We enjoy alcohol. Well, most of us do anyway. According to 2014 statistics from the National Institutes of Health, more than 56% of Americans age 18 or older reported consuming at least one drink per month. And although we imbibe, in actuality the vast majority of us consume relatively little alcohol.
Perhaps we drink because we like the taste of a fine whiskey or a well-made cocktail. Alternatively, we may enjoy the social aspect of drinking or the feeling of relaxation that comes from a drink. But that last bit – the relaxation – can be a problem. For the relaxation we feel is the effect of the alcohol on our bodies. A little bit of relaxation may not be of concern. But keep pouring that relaxation down your throat and you’ll quickly be impaired. This, of course, is why we have DUI-type laws on the books of all fifty states; we don’t want individuals operating vehicles on the public roadway while impaired.
To that end, we spend millions of dollars in public funds every year trying to convince the drinking public to stay out of the driver’s seat while impaired. And of course a significant amount of those funds are raised through taxes on the very stuff that can get you impaired. A bit of a paradox isn’t it? If only there were a way to reduce the incidence of drinking and driving without having to resort to these expensive campaigns.
Enter the autonomous car.
The advent of driverless cars has been touted as a game changer in many respects. So can using a driverless car keep you from getting in trouble if you overindulge? Probably not – at least not yet.
First, we need to consider current laws related to drinking and driving. Here in Washington we have a traditional law (RCW 46.61.502) which makes it an offense to “drive a vehicle” while under the influence (of intoxicating liquor, marijuana or any drug) or to have driven a vehicle within the two hours prior to testing above certain legal limits for blood alcohol content or THC concentration. By instructing your driverless car to take you home from the bar after you’ve had a few too many, are you driving the vehicle?
From a purely technical standpoint, it feels like the answer to this question should be obvious. If the car is “driverless” then you’re not “driving” it. But bear in mind that the analysis doesn’t end there.
Washington law, like the laws of several other states, also allows that an individual can be charged with a DUI-like offense even if he is not actually driving the car. Specifically, RCW 46.61.504 makes it a gross misdemeanor (or perhaps a felony depending on certain prior convictions) for a person to be in “actual physical control” of a vehicle if the individual is under the influence or tests in excess of these same blood alcohol content or THC concentrations within two hours after having been in “actual physical control” of the vehicle.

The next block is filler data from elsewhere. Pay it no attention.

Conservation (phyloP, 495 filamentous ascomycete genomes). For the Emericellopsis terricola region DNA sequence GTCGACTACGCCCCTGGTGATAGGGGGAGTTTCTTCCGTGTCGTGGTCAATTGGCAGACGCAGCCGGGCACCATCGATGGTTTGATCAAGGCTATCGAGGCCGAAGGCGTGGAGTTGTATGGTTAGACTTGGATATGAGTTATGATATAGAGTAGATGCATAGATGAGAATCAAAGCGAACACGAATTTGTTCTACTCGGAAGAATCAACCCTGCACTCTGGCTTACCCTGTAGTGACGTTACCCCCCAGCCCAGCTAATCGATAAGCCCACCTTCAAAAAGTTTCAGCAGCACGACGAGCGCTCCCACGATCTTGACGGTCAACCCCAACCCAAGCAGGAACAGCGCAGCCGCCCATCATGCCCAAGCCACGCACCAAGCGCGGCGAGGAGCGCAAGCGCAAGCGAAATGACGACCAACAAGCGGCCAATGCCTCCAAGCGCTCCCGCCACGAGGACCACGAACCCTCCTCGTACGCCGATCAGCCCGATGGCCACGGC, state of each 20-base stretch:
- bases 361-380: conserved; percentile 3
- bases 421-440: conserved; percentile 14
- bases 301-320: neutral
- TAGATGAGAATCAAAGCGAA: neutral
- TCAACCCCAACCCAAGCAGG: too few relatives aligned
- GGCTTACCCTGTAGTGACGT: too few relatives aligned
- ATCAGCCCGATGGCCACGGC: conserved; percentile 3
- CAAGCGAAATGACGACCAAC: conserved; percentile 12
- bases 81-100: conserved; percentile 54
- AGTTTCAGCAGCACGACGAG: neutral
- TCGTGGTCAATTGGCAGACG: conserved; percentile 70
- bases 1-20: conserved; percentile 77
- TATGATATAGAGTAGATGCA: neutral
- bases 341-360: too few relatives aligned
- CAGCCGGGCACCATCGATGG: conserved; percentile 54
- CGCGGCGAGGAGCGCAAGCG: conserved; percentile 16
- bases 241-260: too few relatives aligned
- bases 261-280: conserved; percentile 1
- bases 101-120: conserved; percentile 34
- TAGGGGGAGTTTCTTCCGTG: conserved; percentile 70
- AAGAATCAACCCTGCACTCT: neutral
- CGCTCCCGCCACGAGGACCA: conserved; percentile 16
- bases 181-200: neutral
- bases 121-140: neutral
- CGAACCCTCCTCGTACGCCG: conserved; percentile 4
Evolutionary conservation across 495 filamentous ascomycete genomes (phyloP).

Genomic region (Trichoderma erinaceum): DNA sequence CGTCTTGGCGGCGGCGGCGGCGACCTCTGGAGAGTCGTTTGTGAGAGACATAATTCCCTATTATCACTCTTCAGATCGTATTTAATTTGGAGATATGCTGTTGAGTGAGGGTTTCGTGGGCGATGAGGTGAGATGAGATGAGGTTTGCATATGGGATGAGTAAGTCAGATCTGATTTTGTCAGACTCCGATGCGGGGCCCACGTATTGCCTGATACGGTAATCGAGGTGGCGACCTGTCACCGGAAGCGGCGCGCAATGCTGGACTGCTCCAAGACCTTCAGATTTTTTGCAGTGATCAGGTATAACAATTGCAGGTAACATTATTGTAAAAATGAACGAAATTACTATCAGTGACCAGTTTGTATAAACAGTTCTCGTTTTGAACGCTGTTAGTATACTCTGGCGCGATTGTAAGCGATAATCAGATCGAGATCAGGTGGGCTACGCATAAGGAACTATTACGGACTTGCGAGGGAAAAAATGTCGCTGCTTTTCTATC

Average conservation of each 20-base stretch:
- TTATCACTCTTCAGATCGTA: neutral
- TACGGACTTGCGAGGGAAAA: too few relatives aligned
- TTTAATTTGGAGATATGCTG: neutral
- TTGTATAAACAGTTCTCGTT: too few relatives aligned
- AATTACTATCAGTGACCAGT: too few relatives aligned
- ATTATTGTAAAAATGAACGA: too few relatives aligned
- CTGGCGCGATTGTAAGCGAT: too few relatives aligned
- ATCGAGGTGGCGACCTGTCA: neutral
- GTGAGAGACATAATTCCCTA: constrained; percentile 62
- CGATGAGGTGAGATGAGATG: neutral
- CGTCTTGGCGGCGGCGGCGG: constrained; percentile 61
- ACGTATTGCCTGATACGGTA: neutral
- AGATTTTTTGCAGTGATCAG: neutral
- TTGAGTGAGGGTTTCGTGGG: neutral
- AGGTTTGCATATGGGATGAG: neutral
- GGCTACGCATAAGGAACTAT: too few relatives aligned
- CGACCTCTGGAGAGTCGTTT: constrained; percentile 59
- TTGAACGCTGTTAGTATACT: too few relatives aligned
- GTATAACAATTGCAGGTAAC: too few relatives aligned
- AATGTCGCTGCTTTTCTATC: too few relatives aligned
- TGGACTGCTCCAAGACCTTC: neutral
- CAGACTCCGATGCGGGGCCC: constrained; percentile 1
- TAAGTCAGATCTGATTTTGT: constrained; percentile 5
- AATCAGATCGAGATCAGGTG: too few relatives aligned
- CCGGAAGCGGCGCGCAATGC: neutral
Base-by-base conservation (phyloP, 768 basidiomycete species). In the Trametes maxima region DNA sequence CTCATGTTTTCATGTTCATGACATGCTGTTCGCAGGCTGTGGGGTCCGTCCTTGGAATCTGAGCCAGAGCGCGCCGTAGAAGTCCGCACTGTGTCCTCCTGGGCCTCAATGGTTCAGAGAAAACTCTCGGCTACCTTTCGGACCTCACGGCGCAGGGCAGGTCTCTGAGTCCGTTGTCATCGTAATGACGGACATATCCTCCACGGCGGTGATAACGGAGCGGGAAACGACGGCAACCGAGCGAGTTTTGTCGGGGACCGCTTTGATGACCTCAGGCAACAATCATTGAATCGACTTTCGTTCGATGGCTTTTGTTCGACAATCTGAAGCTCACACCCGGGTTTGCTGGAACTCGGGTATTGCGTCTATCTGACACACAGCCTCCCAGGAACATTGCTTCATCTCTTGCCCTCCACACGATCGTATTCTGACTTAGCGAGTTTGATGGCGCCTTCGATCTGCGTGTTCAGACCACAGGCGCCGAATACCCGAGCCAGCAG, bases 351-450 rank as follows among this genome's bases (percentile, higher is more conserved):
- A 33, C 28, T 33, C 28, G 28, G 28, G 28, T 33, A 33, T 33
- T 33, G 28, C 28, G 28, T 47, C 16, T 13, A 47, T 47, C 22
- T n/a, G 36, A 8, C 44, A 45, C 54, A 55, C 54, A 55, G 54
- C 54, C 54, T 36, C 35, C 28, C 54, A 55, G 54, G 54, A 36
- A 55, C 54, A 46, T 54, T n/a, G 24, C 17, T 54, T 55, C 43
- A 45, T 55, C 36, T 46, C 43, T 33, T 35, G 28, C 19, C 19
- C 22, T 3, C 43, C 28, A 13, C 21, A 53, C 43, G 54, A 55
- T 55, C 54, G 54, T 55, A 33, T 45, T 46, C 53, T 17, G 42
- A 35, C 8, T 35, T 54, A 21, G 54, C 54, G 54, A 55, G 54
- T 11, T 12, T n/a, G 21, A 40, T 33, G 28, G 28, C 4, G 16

So what does this mean for your ability to rely on a driverless car to take you home from the bar? Or better yet, what does this mean for your future desire to sip an Old Fashioned while hurtling down the freeway? Setting aside open container laws for a moment – will you be in “actual physical control” of your driverless car while muddling your drink?
Probably so. The laws have not kept pace with the technology.
As of earlier this summer, only a handful of states had enacted laws permitting the operation of autonomous cars on public roads – and the majority of those that do allow this permit it only for purposes of testing the technology at this time. Further, only one state (Florida) has enacted laws that allow for a truly autonomous car (i.e., one without any passenger) to use the roads.
The other jurisdictions’ laws require that an operator be in the vehicle during use and that this operator be able to assume control over the car at any time. [Note: Florida law actually contains a similar requirement but allows for the operator to control the car remotely.] If the law requires you to be able to assume control over the car at any time – and the technology allows for you to assume control – then feels like a safe bet that you’re either “driving” or in “actual physical control” over the vehicle.
I posed the DUI question to a guy who has probably thought more about the intersection of law and driverless cars than anyone else – Professor Ryan Calo of the University of Washington Law School. Professor Calo (who teaches a law school course on Robotics Law and Policy – how cool is that?) expressed a concurring view – stating:
…an individual who is expected to actively monitor a system and periodically intervene—as with Tesla Autodrive in beta mode—would essentially be driving at all times in the eyes of the law.
And this, of course, is exactly the problem with your plan to take have the car drive you home from the bar. The laws today (and likely for the immediate future) evidence a bias against the technology embodied in the autonomous car. Despite all evidence to suggest that human beings are uniquely lousy at driving (impaired or not) – our laws still favor human operators.
Have our legislators have simply watched too many sci-fi movies to trust the machines?